I told myself one year ago today, “I don’t know how, but one day I will look back at what just happened as a blessing in disguise.”
I didn’t see it coming.
It hurt like hell.
And at times it felt like I’d never stop crying, but losing a relationship I’d spent nearly five years pouring my heart and soul into was one of the best things to ever happened to me.
I’m not saying this because I saw a quote about it on Pinterest.
I’m not saying this because it sounds good.
I’m saying it because it’s true.
I was completely unprepared for what metaphorically hit me over the head, and I think it was the ensuing adrenaline that got me through the following weeks and months that encouraged me to take risks I might not have taken otherwise.
I have learned so much about myself and others in the last 365 days, and I couldn’t have done any of it if my life had continued in the direction it was going.
The first post I wrote after this all went down was 5 Things I Learned From a Breakup. Initially, I didn’t know how to process what happened. It was a lot of “fake it until you make it” moments, and it’s hard to re-read some of the posts I wrote last year, because I can still feel the immense sadness and confusion that consumed me right after it all happened.
It was the breakup that prompted me to share this blog with my friends and family; previous to that, I hadn’t because he didn’t think it was a good idea. It felt like a dirty little secret for so many years, but in sharing my struggles, I connected with so many people who’ve gone through and some are still going through, struggles of their own.
2LWithIt has always been a platform to celebrate strength in the face of adversity. I hope in the years to come that it will continue to grow as a place of positivity and inspiration, whether it be a good book recommendation, or commiseration about undiagnosable health issues and the toll that can take on yourself and others close to you.
Last year, I described the breakup in I Thought I’d Run Out of Tears, as “a moment of pressure that made him let me go. Everyone in my life has told me this isn’t the end all, be all of my life’s romances, but it sure feels like a bottomless pit of self-pity and would’a could’a shoulda’s.”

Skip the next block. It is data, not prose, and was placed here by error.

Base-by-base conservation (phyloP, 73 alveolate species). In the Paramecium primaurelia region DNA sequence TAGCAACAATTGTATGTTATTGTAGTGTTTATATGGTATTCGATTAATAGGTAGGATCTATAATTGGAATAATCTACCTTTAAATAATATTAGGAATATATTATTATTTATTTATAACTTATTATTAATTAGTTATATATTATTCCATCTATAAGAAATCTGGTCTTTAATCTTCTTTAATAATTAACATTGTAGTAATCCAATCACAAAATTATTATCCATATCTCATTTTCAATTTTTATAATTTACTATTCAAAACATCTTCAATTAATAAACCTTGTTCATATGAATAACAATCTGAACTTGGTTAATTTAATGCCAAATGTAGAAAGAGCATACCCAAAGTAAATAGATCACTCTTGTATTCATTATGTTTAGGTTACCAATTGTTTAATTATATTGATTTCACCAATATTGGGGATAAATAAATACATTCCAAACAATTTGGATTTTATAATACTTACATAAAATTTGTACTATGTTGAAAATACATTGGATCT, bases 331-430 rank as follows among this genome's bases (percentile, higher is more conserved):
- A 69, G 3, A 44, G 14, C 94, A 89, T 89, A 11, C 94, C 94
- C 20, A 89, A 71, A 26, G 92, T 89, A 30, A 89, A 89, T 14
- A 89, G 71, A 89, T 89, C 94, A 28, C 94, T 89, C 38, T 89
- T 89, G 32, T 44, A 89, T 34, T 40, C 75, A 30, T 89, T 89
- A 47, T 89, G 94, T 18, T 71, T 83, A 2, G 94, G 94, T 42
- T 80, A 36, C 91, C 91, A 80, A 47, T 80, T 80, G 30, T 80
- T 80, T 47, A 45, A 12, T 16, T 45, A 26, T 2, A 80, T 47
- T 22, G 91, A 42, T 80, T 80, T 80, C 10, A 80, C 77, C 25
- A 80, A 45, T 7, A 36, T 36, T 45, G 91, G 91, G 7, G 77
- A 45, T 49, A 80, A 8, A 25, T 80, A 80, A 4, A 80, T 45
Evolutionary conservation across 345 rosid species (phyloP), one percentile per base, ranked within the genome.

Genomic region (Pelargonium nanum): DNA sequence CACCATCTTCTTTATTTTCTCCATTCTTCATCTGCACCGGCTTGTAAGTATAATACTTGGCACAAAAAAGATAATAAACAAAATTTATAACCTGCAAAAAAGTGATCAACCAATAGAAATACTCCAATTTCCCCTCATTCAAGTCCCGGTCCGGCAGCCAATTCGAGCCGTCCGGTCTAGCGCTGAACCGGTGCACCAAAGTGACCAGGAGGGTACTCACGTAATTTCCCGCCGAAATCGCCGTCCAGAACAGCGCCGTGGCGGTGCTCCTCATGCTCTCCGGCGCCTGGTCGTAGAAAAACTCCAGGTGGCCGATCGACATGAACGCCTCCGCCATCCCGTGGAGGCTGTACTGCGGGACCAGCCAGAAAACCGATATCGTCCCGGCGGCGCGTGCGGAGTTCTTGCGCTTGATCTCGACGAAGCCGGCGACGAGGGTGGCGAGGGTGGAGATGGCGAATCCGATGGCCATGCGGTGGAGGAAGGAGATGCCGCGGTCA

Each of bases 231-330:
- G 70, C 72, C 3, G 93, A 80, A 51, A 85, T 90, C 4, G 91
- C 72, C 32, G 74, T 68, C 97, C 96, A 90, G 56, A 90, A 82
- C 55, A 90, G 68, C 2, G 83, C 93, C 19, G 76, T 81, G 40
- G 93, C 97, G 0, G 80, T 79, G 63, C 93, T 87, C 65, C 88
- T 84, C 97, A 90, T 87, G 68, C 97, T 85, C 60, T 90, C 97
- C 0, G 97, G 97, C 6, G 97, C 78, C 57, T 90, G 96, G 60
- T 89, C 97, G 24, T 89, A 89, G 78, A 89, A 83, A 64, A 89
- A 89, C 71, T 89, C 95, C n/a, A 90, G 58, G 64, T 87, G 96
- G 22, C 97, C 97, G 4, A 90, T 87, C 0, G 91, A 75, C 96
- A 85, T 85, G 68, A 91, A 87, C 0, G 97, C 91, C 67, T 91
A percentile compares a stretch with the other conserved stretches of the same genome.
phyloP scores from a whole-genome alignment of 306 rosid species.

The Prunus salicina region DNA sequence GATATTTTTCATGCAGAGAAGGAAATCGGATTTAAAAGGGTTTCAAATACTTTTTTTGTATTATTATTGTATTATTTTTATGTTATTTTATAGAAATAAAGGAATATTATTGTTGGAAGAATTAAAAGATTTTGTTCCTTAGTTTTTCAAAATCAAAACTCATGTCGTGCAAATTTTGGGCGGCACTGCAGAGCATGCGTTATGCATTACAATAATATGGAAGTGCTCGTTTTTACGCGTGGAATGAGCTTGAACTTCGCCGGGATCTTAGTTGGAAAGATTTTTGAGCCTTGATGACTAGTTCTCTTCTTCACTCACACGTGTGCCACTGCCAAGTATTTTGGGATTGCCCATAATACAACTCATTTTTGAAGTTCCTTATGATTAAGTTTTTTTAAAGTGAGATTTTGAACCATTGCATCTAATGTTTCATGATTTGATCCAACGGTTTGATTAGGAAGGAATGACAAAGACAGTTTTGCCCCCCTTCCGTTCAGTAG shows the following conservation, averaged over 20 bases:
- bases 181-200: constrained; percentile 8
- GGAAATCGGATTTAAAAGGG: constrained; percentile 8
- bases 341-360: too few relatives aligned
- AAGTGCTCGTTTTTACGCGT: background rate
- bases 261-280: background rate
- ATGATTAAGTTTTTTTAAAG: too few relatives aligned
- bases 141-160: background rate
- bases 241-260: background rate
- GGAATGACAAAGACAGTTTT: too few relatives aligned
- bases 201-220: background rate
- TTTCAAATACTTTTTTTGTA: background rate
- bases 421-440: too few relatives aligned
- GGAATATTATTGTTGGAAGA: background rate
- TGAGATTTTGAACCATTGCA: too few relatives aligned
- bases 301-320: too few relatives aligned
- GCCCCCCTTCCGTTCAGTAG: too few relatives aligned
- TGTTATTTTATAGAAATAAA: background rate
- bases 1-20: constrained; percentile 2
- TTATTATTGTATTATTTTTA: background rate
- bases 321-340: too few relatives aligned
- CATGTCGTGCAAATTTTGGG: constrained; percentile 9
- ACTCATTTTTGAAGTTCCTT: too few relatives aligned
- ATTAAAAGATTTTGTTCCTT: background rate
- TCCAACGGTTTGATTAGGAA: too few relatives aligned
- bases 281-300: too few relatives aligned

I’m not going to lie – it took a lot of time to get back to a semblance of normalcy. The devastation of the breakup shattered my confidence in ways I couldn’t have anticipated. I hadn’t planned on a future without him, and because of that, I didn’t have a backup plan of what I’d do if I found myself in that situation. I’ve never had backup plans in the event of a breakup, because I think if you’re capable of realistically doing that, you can’t fully commit to someone, because you already have one foot out the door.
There were the days where I’d have bouts of incessant crying without provocation. Then there was moving back in with my parents and having to re-learn how to date after half a decade of thinking I wouldn’t have to embrace that realm of awkward small talk ever again.
It was a lot to happen all at once. I still don’t know how I got through that last semester in law school, not to mention applying to (and studying for) the bar exam, plus two graduations that were in different states one week apart. I mean, I do know how I got through it: one day at a time, sometimes one hour at a time, surrounded by an incredible support system of friends and family.
A year later, that support system now includes a new man who met me on the heels of this breakup. When I met him, I remember one of the first things I told him was, “I don’t know how to date. I haven’t done this in a really long time. I have more baggage than an airport.”
But for whatever reason, he didn’t get up and leave. He’d later joke about me joining him on a business trip across the country, and much to his surprise I did and that was our second date.
Right before I met this new guy, I wrote You Should Date an Illiterate Girl, which was a reprisal of a piece I had found a few years prior. It’s a post that hits close to home because words have always been how I process the world around me. In the post, I wrote: